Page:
MARSHFIELD, Wis. — An agricultural safety resource known as “Tools of the Trade” is proving popular with emergency medical responders who are trying to prevent trauma incidents in their communities, and is also being promoted to traditional agricultural safety educators during National Farm Safety and Health Week, Sept. 17-23.
Tools of the Trade, an online collection of video demonstrations and accompanying handouts, was favorably received by hundreds of attendees at the 2023 Wisconsin Emergency Medical Services Association (WEMSA) conference held last winter in Green Bay.
“The idea was to introduce EMS personnel to interactive safety ‘tools’ that they can replicate and use to teach community members about farm safety and health,” said Marsha Salzwedel, Ed.D., agricultural youth safety specialist at the National Children’s Center for Rural and Agricultural Health and Safety, Marshfield Clinic Research Institute. “We know that EMS and fire personnel are trusted by farmers, so for them to share safety and health information with farmers is ideal.”
Approximately 90 percent of WEMSA participants surveyed indicated the Tools session was relevant to their work and that the interactive exhibit design enhanced their learning experience at the conference. Survey comments included:
- “The session was eye-opening to this city boy.”
- “Very informative.”
- “Amazing to see the agricultural safety tools that are out there that we had no idea were available.”
WEMSA featured the Tools of the Trade in its opening session, foregoing the traditional “keynote” speaker in favor of a multi-hour “KEY NOT” event. More than 400 attendees rotated in small groups amongst 19 Tools of the Trade stations and through three additional demonstration areas featuring a livestock trailer, a grain silo entrapment and an ATV simulator.
The scenarios were new for many urban providers, WEMSA Executive Director Alan DeYoung said, and rural providers benefited as well. “Those who have responded to ag calls found there were new techniques they could use, new resources they could bring back. They are responding to calls on farms, but may not have known all the details that go into preplanning and mapping out a farm, and the hazards they might run into,” DeYoung said.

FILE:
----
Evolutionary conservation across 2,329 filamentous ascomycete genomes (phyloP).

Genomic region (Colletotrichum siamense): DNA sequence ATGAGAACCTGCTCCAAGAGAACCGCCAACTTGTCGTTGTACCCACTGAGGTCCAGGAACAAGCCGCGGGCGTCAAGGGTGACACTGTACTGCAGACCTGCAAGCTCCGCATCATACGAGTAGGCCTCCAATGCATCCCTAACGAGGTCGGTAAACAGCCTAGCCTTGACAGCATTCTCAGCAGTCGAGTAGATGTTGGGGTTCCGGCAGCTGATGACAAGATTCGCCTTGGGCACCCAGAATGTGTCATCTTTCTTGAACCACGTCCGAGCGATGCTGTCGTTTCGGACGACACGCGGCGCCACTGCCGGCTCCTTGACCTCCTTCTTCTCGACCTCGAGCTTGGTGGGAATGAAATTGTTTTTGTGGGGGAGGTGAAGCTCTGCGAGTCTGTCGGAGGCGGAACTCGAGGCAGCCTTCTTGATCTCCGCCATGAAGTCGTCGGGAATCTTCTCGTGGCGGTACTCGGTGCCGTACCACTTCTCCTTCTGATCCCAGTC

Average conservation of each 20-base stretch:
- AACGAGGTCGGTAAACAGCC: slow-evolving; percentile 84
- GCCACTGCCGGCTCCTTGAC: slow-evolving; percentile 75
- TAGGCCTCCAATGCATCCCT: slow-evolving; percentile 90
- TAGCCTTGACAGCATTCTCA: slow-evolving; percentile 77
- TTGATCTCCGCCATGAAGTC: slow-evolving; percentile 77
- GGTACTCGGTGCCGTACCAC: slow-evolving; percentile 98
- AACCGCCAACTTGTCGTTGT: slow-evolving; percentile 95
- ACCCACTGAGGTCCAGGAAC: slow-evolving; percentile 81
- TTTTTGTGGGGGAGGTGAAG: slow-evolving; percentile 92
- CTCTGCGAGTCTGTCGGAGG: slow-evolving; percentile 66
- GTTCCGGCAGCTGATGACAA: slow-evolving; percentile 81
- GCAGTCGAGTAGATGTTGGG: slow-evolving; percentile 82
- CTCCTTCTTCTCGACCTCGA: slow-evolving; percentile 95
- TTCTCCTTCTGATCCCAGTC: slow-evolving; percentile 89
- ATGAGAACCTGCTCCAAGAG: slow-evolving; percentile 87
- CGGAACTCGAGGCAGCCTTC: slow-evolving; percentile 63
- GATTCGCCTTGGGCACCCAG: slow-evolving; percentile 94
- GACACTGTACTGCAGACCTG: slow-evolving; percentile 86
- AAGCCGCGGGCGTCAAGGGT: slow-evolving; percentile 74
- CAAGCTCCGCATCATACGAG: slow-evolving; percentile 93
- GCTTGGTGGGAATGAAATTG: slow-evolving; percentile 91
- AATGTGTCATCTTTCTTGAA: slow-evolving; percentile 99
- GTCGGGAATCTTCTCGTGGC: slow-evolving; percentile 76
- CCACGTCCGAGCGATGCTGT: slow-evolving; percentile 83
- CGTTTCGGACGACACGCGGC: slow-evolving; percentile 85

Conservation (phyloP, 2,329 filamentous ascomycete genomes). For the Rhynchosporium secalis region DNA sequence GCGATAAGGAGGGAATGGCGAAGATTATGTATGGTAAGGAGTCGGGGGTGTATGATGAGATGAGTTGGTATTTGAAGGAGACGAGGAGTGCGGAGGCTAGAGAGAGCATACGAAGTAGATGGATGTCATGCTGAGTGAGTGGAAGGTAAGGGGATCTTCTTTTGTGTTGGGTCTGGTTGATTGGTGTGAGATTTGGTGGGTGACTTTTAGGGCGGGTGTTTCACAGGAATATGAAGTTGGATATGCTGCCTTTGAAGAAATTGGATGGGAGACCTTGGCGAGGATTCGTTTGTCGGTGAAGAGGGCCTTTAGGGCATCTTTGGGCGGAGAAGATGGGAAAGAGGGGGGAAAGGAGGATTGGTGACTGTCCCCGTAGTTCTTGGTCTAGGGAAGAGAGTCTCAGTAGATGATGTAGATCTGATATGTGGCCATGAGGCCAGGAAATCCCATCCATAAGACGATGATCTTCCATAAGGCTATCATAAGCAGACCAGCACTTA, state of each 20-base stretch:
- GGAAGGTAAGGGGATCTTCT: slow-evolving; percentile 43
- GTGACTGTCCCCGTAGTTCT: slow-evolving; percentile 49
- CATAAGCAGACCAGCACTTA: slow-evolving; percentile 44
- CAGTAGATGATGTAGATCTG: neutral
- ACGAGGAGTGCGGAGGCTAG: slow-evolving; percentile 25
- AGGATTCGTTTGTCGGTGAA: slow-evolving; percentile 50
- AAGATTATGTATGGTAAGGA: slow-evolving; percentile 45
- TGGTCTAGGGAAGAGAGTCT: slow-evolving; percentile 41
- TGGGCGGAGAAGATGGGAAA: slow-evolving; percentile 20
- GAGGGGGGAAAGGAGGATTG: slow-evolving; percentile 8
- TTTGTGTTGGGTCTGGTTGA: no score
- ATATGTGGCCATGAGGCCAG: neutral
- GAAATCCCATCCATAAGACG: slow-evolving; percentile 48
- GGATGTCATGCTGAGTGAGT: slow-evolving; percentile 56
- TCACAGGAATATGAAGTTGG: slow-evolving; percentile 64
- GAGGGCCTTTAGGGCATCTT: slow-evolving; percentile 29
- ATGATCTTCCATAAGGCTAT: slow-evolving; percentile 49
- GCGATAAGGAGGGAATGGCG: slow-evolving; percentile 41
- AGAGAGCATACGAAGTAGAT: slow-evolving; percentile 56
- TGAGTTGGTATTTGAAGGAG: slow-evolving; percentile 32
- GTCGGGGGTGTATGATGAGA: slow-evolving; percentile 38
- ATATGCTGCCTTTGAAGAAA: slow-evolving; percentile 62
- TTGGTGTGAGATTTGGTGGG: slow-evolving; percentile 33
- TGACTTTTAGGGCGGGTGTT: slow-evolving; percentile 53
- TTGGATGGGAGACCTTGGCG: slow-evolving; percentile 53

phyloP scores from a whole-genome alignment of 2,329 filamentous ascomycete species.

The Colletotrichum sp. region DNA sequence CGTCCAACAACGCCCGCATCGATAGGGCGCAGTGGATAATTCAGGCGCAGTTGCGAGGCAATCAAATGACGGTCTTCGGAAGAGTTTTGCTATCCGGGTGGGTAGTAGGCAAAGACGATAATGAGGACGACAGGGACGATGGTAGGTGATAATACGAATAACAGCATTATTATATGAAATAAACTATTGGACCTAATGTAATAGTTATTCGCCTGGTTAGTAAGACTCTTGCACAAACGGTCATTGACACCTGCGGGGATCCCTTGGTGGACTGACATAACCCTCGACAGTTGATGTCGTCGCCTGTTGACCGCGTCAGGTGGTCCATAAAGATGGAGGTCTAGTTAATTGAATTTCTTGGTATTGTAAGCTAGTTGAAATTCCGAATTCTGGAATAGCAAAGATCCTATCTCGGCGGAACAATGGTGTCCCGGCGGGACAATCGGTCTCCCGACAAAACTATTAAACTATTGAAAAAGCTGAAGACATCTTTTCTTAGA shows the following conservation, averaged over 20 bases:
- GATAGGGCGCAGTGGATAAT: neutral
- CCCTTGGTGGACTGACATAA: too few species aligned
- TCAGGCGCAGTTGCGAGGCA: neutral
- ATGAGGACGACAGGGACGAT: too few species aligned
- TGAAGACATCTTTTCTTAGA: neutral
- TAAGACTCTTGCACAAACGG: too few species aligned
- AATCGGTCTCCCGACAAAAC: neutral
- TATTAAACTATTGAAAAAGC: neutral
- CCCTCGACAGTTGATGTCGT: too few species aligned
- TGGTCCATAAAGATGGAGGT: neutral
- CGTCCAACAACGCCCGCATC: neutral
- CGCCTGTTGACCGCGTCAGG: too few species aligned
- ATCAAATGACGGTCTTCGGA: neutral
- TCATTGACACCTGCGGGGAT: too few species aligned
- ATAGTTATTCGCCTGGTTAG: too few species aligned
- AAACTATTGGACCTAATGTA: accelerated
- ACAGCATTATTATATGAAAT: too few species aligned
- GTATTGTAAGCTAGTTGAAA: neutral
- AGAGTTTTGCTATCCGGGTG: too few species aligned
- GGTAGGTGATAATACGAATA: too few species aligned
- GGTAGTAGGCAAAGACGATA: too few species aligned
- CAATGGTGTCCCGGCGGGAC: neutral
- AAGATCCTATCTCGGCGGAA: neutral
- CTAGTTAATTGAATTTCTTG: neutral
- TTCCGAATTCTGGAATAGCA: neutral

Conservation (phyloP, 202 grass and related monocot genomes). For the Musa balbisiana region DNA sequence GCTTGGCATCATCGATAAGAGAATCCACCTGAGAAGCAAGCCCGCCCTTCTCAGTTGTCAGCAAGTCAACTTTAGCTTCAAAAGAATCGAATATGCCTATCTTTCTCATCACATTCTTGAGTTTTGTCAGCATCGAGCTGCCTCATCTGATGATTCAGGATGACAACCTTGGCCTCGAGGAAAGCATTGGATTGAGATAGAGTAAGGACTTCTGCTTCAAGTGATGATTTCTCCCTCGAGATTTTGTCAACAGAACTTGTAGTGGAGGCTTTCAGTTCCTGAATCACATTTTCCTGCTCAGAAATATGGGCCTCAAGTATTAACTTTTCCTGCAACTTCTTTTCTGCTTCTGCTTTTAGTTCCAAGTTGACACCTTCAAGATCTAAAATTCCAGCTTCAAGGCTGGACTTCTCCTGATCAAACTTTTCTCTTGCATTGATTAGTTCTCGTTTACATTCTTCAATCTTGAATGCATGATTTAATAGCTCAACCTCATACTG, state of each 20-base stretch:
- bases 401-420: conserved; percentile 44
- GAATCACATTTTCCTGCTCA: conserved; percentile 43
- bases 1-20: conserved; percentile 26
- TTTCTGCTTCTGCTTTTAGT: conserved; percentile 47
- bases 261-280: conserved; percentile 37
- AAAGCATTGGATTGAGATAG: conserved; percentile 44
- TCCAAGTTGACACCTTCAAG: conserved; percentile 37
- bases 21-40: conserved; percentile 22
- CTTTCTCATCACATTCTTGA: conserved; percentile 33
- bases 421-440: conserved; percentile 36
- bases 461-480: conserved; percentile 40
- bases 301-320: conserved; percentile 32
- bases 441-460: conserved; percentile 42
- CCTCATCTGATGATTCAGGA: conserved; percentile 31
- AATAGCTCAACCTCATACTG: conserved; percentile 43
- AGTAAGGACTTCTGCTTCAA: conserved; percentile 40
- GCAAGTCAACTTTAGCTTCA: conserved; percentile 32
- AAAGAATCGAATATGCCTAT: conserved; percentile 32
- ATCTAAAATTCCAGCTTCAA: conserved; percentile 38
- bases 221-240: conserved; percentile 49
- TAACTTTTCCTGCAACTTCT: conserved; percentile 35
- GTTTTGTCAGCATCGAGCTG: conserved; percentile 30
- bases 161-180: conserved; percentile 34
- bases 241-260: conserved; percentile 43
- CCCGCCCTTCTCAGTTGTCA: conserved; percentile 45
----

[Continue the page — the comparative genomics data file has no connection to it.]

Tools of the Trade featured at the conference included:
- Activities duplicating the ATV and grain demos, enabling participants to share these safety messages without needing to host the large demos.
- Agricultural Youth Work Guidelines featuring activities using an interactive website to assess a young worker’s abilities to complete tasks safely.
- Using a work boot and a simulated shoelace to illustrate reaction time and the dangers of entanglement in a spinning power-takeoff (PTO) shaft.
- Safety Games, such as a Farm Safety Game, Test Your Knowledge and Jeopardy.
The individual “Tools of the Trade” are available to anyone through the Cultivate Safety website. The site includes instructions for creating activities, video demonstrations illustrating how to create and use these tools, and participant handouts. There are 25 tools available, with more under development. There is also a media kit, which can be customized and used to help promote community events featuring these tools.
“The WEMSA conference was the first time we hosted such a large number of TOTs (Tools of the Trade) in one session, as well as the first time we used it with an EMS group,” Salzwedel said. “It was a great opportunity to try this on a larger scale – and with a new audience to see how it would work. Not only was it a great success at the conference, but it enabled us to create and share several new TOTs, which have been added to the website. We hope this is just the start of events featuring these tools.”
Organizations contributing to the Tools collection included Ohio State University, AgriSafe, Progressive Agriculture Foundation, the National Institute for Occupational Safety and Health (NIOSH)-funded Centers for Agricultural Safety and Health, and others.
— National Children’s Center for Rural and Agricultural Health and Safety